Artist Profile: Kay Ritter
Kay Ritter feels very fortunate that she started “living the artist’s dream” soon after graduating as a sculpture major from the Rhode Island School of Design in 1971. She began creating large caricatures of people in fabric mâché using burlap, real clothes and props from junk shops. A New York gallery picked her up, collectors loved her pieces, and she enjoyed success with this work for 20 years.
But then Ritter felt she was just repeating herself, and she was “itching to do something else.” She experimented with different media and styles and discovered she loved painting still life, bringing her love of detail, her sense of humor and imagination into her new work.
Ritter’s work flows in two directions. She paints classic still life, such as exquisitely detailed flowers painted from setups right in front of her, and whimsical narrative paintings that combine her realistic still life with something from her imagination. “I love bringing something to common objects so that you can see them in a different light,” she says. “As I developed my skills, I felt the urge to inject a narrative into my paintings. When I felt comfortable I began to add something that wasn’t right in front of me… like crows, which I admire, showing off how smart they are.”
Its that unexpected element that Ritter includes that sets the humorous tone to her work while also causing the viewer to pause and re-consider the work with a new perspective.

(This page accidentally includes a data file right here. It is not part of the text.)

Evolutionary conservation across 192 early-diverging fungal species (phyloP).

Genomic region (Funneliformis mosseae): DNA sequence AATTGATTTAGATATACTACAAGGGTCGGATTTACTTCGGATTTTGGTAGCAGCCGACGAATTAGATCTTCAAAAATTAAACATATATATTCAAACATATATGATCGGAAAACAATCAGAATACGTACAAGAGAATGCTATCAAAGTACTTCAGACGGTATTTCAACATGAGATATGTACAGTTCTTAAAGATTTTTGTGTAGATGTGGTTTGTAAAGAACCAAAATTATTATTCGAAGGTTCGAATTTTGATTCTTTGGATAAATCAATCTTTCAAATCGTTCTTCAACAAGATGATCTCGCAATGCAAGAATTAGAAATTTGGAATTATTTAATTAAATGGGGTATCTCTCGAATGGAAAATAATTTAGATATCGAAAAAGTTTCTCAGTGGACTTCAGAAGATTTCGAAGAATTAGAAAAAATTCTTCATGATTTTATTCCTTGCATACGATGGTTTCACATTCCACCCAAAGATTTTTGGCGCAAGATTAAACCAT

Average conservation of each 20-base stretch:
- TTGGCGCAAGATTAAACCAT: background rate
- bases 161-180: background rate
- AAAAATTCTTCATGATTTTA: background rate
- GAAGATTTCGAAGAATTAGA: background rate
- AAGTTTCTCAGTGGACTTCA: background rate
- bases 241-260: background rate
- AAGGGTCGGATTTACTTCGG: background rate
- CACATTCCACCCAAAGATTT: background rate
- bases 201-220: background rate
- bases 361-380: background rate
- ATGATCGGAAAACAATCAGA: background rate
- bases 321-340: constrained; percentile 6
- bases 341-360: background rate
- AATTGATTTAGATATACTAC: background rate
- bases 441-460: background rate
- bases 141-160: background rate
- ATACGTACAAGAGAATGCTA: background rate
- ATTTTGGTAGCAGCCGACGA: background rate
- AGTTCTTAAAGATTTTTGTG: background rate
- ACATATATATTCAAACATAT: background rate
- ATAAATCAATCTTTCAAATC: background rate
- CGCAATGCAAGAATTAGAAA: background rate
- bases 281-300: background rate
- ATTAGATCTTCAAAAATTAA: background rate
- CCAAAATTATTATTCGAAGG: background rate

For “Holiday Dinner,” one of her most recent paintings, she set up her own dining room with as much detail as she could and then added a slew of classic holiday figures, from Cupid to Santa Claus, having a good time. “It was so wonderful to watch people as they connected with this painting at the exhibition. One man had a 2-year-old who had so much fun recognizing the Easter Bunny. I actually feel like I’m passing energy to others,” she says.
Ritter is an avid gardener and a huge fan of 19th-century artist Henri Fantin-Latour. “No one painted a better flower than he did,” she says. “At this point in time I am drawn to flowers more than any other subject material. Because they change so rapidly, I arrange them and quickly lay out a line drawing on the panel or canvas. Then I rough in the color as accurately as possible. Because my paintings are so painstakingly realistic and require many paint layers to create that illusion, I photograph the flowers early on to remind myself of their structure in their ‘original pose.’”
Ritter’s ideas come to her “like a bolt from the sky.” Currently she is starting to paint daffodils and has ideas for three narrative paintings that make her laugh to herself. “The most important thing is doing something that lights me up, that makes me want to get up,” she says.
“I’m still living the artist’s dream,” Ritter says. “Not getting rich, but having fun. I’m not as fast as I used to be, but I’m still cranking.” –
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